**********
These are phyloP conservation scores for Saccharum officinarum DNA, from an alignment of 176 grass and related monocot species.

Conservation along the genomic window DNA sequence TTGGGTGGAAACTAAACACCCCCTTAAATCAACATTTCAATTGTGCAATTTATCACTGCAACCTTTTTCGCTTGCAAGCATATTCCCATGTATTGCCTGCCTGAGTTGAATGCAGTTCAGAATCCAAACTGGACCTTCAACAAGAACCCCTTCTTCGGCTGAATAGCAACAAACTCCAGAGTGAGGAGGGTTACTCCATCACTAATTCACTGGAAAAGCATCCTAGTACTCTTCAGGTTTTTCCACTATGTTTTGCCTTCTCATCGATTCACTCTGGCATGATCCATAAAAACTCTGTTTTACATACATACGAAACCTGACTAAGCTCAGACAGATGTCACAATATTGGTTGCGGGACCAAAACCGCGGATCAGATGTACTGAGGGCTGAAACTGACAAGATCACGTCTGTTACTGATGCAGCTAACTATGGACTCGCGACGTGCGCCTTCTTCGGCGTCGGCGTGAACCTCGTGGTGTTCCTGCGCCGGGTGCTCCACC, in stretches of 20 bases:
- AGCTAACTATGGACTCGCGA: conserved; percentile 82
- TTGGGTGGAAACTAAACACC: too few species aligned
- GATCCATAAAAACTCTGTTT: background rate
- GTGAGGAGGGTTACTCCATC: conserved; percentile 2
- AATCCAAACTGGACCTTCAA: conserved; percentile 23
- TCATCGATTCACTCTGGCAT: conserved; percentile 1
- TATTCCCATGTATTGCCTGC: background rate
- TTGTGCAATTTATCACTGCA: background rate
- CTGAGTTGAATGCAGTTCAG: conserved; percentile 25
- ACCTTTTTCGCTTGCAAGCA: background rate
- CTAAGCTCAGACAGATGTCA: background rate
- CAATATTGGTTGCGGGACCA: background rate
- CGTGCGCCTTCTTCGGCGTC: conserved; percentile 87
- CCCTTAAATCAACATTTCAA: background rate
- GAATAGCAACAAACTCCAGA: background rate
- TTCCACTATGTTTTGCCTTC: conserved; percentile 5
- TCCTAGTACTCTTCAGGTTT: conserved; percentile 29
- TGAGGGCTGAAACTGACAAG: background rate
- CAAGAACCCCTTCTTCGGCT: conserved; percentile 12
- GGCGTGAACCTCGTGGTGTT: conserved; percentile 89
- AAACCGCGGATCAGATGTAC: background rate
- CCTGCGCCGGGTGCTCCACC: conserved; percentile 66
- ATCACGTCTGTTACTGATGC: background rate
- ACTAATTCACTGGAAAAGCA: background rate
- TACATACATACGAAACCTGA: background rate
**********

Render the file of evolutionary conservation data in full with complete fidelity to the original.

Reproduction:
These are phyloP conservation scores for Saccharum officinarum DNA, from an alignment of 176 grass and related monocot species.

Conservation along the genomic window DNA sequence TTGGGTGGAAACTAAACACCCCCTTAAATCAACATTTCAATTGTGCAATTTATCACTGCAACCTTTTTCGCTTGCAAGCATATTCCCATGTATTGCCTGCCTGAGTTGAATGCAGTTCAGAATCCAAACTGGACCTTCAACAAGAACCCCTTCTTCGGCTGAATAGCAACAAACTCCAGAGTGAGGAGGGTTACTCCATCACTAATTCACTGGAAAAGCATCCTAGTACTCTTCAGGTTTTTCCACTATGTTTTGCCTTCTCATCGATTCACTCTGGCATGATCCATAAAAACTCTGTTTTACATACATACGAAACCTGACTAAGCTCAGACAGATGTCACAATATTGGTTGCGGGACCAAAACCGCGGATCAGATGTACTGAGGGCTGAAACTGACAAGATCACGTCTGTTACTGATGCAGCTAACTATGGACTCGCGACGTGCGCCTTCTTCGGCGTCGGCGTGAACCTCGTGGTGTTCCTGCGCCGGGTGCTCCACC, in stretches of 20 bases:
- AGCTAACTATGGACTCGCGA: conserved; percentile 82
- TTGGGTGGAAACTAAACACC: too few species aligned
- GATCCATAAAAACTCTGTTT: background rate
- GTGAGGAGGGTTACTCCATC: conserved; percentile 2
- AATCCAAACTGGACCTTCAA: conserved; percentile 23
- TCATCGATTCACTCTGGCAT: conserved; percentile 1
- TATTCCCATGTATTGCCTGC: background rate
- TTGTGCAATTTATCACTGCA: background rate
- CTGAGTTGAATGCAGTTCAG: conserved; percentile 25
- ACCTTTTTCGCTTGCAAGCA: background rate
- CTAAGCTCAGACAGATGTCA: background rate
- CAATATTGGTTGCGGGACCA: background rate
- CGTGCGCCTTCTTCGGCGTC: conserved; percentile 87
- CCCTTAAATCAACATTTCAA: background rate
- GAATAGCAACAAACTCCAGA: background rate
- TTCCACTATGTTTTGCCTTC: conserved; percentile 5
- TCCTAGTACTCTTCAGGTTT: conserved; percentile 29
- TGAGGGCTGAAACTGACAAG: background rate
- CAAGAACCCCTTCTTCGGCT: conserved; percentile 12
- GGCGTGAACCTCGTGGTGTT: conserved; percentile 89
- AAACCGCGGATCAGATGTAC: background rate
- CCTGCGCCGGGTGCTCCACC: conserved; percentile 66
- ATCACGTCTGTTACTGATGC: background rate
- ACTAATTCACTGGAAAAGCA: background rate
- TACATACATACGAAACCTGA: background rate